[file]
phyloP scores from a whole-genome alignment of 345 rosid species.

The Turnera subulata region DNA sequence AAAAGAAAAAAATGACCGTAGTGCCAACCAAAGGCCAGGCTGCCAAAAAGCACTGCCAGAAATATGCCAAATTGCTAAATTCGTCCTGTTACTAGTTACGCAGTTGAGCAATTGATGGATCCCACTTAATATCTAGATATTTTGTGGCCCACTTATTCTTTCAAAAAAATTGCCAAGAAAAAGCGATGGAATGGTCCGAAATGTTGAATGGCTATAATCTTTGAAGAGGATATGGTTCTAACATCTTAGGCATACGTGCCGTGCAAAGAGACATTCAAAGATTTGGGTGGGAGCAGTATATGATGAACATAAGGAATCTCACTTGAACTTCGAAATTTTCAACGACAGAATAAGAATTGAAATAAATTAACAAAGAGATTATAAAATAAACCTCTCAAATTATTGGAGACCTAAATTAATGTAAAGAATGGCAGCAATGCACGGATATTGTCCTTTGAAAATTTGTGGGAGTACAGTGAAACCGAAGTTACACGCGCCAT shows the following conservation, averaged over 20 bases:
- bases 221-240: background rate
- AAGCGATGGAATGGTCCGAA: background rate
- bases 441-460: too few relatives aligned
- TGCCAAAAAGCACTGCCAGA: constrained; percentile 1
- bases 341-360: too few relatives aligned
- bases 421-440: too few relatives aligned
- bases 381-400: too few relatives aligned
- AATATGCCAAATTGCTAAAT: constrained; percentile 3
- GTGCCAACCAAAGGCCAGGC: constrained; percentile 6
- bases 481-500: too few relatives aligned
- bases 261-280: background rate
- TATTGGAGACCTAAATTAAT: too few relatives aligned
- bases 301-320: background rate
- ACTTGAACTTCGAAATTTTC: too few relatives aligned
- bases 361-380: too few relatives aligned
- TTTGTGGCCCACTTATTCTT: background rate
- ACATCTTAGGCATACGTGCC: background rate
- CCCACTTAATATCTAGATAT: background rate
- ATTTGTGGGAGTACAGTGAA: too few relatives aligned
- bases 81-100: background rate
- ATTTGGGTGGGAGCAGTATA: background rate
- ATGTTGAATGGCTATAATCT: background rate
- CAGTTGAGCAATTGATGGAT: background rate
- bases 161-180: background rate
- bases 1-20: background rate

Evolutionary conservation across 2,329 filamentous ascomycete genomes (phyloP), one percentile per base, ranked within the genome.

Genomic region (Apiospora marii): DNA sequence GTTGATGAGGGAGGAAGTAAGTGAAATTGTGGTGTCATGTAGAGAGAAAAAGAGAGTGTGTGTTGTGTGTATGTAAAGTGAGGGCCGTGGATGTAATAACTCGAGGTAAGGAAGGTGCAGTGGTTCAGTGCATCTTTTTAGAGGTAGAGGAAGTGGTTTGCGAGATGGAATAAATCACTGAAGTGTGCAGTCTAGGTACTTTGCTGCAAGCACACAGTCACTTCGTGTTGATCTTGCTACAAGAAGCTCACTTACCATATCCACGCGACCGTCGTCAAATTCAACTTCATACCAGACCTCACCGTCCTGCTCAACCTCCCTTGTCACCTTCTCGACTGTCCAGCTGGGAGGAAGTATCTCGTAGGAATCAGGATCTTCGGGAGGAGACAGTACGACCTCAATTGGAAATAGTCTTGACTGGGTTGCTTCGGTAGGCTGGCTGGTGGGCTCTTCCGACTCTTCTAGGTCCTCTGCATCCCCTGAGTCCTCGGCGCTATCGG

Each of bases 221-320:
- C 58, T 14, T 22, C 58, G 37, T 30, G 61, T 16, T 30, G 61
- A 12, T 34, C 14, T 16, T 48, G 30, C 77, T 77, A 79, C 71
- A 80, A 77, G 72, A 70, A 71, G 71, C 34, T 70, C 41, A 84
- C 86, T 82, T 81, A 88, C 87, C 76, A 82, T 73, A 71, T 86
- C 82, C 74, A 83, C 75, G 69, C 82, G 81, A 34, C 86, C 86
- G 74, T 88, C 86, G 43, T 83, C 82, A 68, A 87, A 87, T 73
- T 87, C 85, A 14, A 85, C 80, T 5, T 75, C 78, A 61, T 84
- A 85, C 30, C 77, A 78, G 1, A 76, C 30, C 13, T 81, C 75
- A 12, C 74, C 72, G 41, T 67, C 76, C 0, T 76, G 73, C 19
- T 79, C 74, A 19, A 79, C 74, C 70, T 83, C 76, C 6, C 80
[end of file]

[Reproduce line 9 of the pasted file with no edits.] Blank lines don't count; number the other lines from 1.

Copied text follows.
- bases 381-400: too few relatives aligned